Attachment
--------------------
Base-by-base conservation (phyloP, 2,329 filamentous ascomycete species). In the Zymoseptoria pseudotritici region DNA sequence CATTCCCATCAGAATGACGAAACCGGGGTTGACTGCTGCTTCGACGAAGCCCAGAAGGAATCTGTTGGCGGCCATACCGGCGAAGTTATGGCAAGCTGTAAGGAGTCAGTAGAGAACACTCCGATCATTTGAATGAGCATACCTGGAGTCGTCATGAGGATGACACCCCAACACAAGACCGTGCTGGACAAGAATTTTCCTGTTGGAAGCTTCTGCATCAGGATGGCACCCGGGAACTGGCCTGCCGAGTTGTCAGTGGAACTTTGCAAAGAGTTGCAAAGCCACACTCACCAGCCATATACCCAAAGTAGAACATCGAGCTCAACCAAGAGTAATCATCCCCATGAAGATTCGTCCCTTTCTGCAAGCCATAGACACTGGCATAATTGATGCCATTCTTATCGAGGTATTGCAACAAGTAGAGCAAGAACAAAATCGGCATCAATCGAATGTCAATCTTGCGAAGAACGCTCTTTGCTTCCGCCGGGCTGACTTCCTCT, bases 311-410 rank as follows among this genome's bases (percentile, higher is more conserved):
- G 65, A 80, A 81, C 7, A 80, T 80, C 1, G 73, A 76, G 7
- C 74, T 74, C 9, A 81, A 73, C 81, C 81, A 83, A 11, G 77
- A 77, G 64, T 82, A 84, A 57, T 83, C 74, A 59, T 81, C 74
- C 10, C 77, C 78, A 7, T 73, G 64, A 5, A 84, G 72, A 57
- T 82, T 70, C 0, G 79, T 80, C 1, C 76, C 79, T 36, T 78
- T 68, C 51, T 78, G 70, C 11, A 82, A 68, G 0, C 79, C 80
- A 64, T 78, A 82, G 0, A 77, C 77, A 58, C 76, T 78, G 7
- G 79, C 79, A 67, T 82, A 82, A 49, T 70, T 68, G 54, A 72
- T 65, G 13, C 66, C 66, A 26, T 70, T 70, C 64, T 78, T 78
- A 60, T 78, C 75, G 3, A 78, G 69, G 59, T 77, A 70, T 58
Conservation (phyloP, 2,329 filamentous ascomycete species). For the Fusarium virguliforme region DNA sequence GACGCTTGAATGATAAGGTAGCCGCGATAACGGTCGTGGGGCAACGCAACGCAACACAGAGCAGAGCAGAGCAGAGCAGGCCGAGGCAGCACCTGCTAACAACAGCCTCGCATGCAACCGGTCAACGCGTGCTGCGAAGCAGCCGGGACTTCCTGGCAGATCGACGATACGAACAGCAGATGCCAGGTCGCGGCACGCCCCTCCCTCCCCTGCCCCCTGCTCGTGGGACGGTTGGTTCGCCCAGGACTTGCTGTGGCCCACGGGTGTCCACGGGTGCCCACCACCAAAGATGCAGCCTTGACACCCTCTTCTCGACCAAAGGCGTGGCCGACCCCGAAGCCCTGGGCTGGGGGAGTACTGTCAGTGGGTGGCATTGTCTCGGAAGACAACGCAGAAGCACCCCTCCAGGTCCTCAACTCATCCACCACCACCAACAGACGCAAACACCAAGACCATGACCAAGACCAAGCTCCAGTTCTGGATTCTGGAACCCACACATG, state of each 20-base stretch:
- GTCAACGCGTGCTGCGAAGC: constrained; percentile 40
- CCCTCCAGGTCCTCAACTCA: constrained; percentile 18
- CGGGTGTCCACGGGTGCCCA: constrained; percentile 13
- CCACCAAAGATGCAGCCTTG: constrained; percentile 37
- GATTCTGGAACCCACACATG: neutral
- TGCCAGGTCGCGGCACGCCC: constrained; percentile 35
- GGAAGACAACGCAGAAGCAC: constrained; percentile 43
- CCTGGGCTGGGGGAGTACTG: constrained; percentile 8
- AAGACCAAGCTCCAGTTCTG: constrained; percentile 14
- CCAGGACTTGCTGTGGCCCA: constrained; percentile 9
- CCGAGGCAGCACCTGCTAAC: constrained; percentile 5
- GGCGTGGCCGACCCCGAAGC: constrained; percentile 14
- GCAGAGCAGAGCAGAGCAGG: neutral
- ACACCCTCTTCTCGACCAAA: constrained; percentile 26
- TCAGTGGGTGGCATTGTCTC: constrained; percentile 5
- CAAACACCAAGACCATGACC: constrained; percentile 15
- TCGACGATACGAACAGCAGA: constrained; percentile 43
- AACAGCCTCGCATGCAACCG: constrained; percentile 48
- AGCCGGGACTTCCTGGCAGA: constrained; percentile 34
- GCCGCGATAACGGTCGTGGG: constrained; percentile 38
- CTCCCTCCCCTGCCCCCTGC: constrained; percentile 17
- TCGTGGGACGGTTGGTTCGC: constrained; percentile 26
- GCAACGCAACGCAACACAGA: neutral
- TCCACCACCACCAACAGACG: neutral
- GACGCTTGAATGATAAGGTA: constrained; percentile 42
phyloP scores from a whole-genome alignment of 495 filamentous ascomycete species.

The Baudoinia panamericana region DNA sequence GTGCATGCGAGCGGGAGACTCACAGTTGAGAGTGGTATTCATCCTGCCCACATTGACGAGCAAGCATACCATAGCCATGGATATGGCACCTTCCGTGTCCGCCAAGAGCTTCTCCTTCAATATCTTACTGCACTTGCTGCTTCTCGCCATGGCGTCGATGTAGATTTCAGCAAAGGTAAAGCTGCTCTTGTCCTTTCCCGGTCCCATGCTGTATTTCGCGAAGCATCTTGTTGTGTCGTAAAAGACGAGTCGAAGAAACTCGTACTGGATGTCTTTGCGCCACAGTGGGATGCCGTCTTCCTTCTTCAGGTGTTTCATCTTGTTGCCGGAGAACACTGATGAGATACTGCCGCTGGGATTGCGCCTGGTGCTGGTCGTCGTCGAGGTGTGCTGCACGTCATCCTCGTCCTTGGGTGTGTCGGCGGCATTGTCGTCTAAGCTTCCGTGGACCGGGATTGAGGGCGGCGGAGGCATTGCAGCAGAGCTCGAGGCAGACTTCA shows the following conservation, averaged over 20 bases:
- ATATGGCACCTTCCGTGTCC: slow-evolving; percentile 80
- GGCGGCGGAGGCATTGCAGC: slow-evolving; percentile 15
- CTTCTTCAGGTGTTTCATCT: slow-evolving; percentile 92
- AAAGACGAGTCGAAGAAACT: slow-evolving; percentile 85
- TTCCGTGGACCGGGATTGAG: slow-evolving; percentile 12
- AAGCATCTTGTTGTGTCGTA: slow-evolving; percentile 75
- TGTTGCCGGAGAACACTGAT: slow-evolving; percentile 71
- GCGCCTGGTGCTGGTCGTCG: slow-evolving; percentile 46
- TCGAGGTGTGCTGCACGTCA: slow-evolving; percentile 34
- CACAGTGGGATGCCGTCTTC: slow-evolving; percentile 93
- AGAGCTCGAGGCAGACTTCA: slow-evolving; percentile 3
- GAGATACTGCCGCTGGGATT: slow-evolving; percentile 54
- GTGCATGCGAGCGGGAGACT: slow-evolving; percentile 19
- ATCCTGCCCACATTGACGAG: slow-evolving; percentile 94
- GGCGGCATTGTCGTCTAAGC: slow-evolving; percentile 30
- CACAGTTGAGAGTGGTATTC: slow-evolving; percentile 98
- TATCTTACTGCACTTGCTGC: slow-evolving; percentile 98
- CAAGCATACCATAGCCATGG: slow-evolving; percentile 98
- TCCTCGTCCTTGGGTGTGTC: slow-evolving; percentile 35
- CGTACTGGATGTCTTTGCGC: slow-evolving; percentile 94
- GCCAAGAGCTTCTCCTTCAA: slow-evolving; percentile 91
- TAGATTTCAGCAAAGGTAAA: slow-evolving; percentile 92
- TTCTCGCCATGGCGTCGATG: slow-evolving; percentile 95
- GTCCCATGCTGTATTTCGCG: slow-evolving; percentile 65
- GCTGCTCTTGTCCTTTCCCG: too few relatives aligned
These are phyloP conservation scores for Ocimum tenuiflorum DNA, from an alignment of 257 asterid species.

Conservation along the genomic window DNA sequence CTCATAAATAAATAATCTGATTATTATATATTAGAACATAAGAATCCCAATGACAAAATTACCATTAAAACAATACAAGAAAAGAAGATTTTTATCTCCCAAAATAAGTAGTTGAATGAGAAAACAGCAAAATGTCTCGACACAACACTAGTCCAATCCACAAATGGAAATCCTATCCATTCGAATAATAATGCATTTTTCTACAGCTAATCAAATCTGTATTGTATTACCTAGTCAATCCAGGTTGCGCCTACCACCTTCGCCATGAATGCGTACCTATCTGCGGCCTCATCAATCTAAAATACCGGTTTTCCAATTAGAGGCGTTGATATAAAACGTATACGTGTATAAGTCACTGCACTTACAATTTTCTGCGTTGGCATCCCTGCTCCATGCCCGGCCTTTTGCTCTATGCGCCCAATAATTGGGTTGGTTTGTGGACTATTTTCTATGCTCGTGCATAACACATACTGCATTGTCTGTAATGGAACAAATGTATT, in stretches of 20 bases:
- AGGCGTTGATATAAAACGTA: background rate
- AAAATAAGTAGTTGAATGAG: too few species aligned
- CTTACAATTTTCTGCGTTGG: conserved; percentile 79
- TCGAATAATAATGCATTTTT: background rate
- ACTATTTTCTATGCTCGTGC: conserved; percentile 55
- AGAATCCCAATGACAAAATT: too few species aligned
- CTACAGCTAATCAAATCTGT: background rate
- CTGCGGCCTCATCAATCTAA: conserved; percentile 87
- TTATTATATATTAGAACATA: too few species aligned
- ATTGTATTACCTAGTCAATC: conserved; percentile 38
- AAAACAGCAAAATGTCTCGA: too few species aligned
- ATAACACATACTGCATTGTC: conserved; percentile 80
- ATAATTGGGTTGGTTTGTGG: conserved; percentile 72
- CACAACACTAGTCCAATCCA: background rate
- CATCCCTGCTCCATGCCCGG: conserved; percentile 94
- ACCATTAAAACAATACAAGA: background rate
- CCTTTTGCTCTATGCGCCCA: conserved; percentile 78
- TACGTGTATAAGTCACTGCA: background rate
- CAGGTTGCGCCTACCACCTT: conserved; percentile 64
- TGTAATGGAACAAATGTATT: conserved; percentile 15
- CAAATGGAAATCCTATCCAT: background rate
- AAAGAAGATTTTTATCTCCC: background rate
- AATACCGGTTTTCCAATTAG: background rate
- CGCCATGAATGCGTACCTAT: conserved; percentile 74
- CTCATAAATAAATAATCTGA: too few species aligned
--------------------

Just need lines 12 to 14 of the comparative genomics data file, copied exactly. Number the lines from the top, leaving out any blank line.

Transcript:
Conservation (phyloP, 2,329 filamentous ascomycete species). For the Fusarium virguliforme region DNA sequence GACGCTTGAATGATAAGGTAGCCGCGATAACGGTCGTGGGGCAACGCAACGCAACACAGAGCAGAGCAGAGCAGAGCAGGCCGAGGCAGCACCTGCTAACAACAGCCTCGCATGCAACCGGTCAACGCGTGCTGCGAAGCAGCCGGGACTTCCTGGCAGATCGACGATACGAACAGCAGATGCCAGGTCGCGGCACGCCCCTCCCTCCCCTGCCCCCTGCTCGTGGGACGGTTGGTTCGCCCAGGACTTGCTGTGGCCCACGGGTGTCCACGGGTGCCCACCACCAAAGATGCAGCCTTGACACCCTCTTCTCGACCAAAGGCGTGGCCGACCCCGAAGCCCTGGGCTGGGGGAGTACTGTCAGTGGGTGGCATTGTCTCGGAAGACAACGCAGAAGCACCCCTCCAGGTCCTCAACTCATCCACCACCACCAACAGACGCAAACACCAAGACCATGACCAAGACCAAGCTCCAGTTCTGGATTCTGGAACCCACACATG, state of each 20-base stretch:
- GTCAACGCGTGCTGCGAAGC: constrained; percentile 40
- CCCTCCAGGTCCTCAACTCA: constrained; percentile 18